For more information about the conference, to book tickets or for sponsorship opportunities, please contact Faiza Shafeek on 01323 461298 / 07540 406685 or email email@example.com. Please visit www.sussexeconomicforum.co.uk
Run and organised by
Do you run an amazing Business? Or do you know someone who does? If so, enter or nominate NOW! The Sussex Business Women Excellence Awards 2017 is preparing for a bigger and even more exciting event this year. We are already receiving many wonderful email entries and the hype on social media, and at business networking events is electric. Remember ladies, that receiving an accolade for your outstanding work achievements brings your successes to light, and builds a positive path for other women to follow. Women have made so much progress in business over the years, and these awards have been designed to highlight and recognise their exceptional skills and talents. The awards headline sponsor, ACUMEN BUSINESS LAW, is one of the ‘Top 50 Ground-breaking and Innovative Law Firms in the UK and Europe’ (Financial Times). Penina Shepherd, founder of the
company and multi award-winning entrepreneur, business lawyer and author of the inspirational bestseller book ‘The Freedom Revolution’, said: “It’s fantastic to see so many talented Sussex business women gaining the recognition they deserve. Celebrating the achievements of successful business women across the region is truly inspirational” The Sussex Business Women Excellence Awards will take place on the 24th November at the Hilton Brighton Metropole Hotel.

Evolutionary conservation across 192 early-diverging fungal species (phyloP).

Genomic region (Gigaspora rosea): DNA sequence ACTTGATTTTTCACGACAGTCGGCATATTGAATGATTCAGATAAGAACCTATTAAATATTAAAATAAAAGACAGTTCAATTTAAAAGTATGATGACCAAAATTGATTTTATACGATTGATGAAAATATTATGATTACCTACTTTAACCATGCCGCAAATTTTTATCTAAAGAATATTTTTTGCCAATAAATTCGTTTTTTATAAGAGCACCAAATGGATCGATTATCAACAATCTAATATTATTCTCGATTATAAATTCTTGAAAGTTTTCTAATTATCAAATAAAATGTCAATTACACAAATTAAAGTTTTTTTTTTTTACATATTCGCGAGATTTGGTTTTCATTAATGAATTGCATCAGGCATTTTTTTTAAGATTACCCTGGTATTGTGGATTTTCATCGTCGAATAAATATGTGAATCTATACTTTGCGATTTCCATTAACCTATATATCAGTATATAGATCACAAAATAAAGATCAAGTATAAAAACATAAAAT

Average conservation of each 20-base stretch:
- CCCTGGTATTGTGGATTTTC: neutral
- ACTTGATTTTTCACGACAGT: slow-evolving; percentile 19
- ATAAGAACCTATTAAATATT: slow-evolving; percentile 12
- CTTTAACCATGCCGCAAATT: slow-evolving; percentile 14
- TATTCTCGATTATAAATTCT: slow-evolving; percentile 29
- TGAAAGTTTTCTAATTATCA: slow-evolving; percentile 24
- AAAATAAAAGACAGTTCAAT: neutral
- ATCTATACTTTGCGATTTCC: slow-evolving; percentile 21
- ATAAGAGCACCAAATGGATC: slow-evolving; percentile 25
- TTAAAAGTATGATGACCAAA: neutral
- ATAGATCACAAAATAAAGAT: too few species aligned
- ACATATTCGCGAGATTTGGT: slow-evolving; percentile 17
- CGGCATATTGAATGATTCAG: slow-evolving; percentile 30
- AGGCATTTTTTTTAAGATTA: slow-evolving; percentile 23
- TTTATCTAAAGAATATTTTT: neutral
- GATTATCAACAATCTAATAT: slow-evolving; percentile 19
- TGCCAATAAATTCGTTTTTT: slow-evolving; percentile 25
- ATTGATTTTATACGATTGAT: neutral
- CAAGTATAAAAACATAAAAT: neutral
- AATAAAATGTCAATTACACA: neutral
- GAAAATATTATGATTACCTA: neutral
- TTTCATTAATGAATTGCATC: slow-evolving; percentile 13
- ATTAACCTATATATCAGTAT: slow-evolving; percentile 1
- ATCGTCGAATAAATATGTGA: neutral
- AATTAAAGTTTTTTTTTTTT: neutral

“I am often asked why should we enter awards and what are the benefits to me or my business. My reply is that winning a business or personal award will raise your profile, the profile of your company, enhance your reputation, instil trust to your customers and attract new business, which will ultimately make you more profitable. In short, it will prove you are better than your competitors.” Faiza Shafeek of Carrot Events, organisers of the awards
Sponsors on board so far this year are:
Sponsorship opportunities are still avaiable, please contact Faiza Shafeek on 01323 461298 / 07540 406685 or email firstname.lastname@example.org
THE MAGIC CARPET By Motoring Editor, Maarten Hoffmann